Wielding a sharp axe in a cost-cutting marathon, the Woodstock Town Board on October 25 produced a preliminary 2012 municipal budget that would reduce general fund spending by a quarter of a million dollars from the current year’s level — more than double the cut proposed in the supervisor’s tentative spending plan — and raise property taxes by slightly more than 4 percent.
The board may modify the preliminary plan, whose calculations have yet to be verified by the town bookkeeper, before it adopts a final budget no later than November 20. In its current form the budget keeps intact the Emergency Dispatch Department, which supervisor Jeff Moran had recommended replacing with the county’s dispatch service, and seeks to bolster the town’s “rainy day” fund balance by avoiding any appropriation, or transfer, of unexpended funds from 2011 to 2012.
The preliminary budget proposes 2012 general fund expenditures totaling $4,256,559, amounting to a cut of $278,599 from the 2011 total and of about $120,000 from the tentative budget, which supervisor Jeff Moran unveiled on October 4 (see Woodstock Times, October 6, 2011). Despite sharp reductions in spending, the preliminary plan would increase the tax levy for the general fund by about $133,000 from the current year, or approximately 4.25 percent.
Although the preliminary budget averts layoffs, it achieves savings through measures such as freezing all employee salaries at their 2011 levels, eliminating benefits for selected employees and adjusting work schedules for others, and cutting costs in departmental budgets throughout the town government. A public hearing on the budget is scheduled to take place at 7 p.m. next Tuesday, November 1, at the Mescal Hornbeck Community Center on Rock City Road.
Because the preliminary budget’s estimated tax increase exceeds a state-mandated cap of 2 percent, the board voted unanimously — with the exception of councilman Jay Wenk, who was absent — to adopt a local law allowing the final spending plan to override the tax cap. According to Woodstock supervisor Jeff Moran, and as reported in a recent New York Times article, local governments throughout New York, squeezed by unfunded state mandates on one side and the newly enacted tax cap on the other, have opted to override the cap, or announced plans to do so.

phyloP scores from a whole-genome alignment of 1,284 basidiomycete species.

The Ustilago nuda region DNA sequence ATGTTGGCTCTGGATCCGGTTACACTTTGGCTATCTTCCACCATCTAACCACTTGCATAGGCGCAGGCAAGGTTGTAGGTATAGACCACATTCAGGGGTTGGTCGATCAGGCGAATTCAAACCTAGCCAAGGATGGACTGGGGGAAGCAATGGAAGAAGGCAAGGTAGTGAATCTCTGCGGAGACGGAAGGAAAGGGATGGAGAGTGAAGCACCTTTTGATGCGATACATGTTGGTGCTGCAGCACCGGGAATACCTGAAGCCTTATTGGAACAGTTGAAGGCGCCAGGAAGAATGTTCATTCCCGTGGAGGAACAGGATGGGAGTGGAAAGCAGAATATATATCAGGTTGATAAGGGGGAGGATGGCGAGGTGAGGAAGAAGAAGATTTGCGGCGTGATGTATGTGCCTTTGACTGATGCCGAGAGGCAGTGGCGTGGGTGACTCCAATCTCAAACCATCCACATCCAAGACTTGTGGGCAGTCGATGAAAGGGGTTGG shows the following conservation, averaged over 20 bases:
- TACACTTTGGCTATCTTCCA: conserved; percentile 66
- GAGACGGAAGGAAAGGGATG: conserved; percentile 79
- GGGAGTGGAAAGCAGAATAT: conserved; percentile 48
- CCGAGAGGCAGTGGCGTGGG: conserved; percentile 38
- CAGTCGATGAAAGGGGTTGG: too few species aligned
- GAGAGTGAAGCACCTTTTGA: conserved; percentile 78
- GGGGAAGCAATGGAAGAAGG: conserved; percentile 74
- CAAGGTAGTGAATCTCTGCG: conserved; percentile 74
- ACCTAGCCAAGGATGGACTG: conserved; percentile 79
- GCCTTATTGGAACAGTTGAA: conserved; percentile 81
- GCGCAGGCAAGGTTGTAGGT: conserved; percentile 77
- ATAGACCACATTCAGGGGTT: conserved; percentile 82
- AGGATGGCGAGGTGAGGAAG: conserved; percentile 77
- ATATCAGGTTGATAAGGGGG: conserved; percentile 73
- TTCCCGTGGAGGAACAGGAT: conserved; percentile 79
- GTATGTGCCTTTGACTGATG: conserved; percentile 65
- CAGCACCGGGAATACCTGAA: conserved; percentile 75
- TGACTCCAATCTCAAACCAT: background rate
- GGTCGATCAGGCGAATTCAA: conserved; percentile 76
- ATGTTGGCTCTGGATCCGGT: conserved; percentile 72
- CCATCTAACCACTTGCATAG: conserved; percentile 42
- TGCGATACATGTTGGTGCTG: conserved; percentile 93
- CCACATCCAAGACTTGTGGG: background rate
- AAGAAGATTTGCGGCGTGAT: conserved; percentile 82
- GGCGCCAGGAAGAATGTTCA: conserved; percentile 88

More cuts possible
Although the Woodstock board adopted the local law to override the cap, it is conceivable that further cuts will bring the final 2012 budget into compliance with the cap and obviate the need to implement the override measure. Estimates suggest that the preliminary budget exceeds the cap by roughly $65,000. As suggested by town clerk Jackie Earley, the board will investigate the possible reduction of a hefty unfunded mandate: an increase of more than 50 percent, from $35,000 to over $54,000, in the town’s contribution to the county’s operation of elections. According to Earley, other Ulster County municipalities are exploring ways to cut that cost. On another front, police chief Clayton Keefe agreed to consider doing without the scheduled replacement of a department vehicle.
The Town Board’s axe fell heavily during a session that lasted more than three hours, as the council members executed line-by-line cuts in a “provisional preliminary” budget that councilman Bill McKenna had developed in consultation with the bookkeeper, Pam Boyle, since Moran sought to amend his tentative spending plan last week following the discovery of a significant miscalculation (see Woodstock Times, October 20, 2011).
“The taxpayer has to understand that we are cutting services tonight,” said McKenna. “If we want to reduce taxes, we will all have to be a little more patient with our governmental employees.” He added: “We have worked pretty hard to make some painful cuts and start some trends that will help Woodstock in the long haul. I think that this is a good budget, which reduces spending by more than $200,000 from last year. I think that we have made some strides to reformulate our government. I hope that the public is paying attention and is ready to have a dialogue about town services.”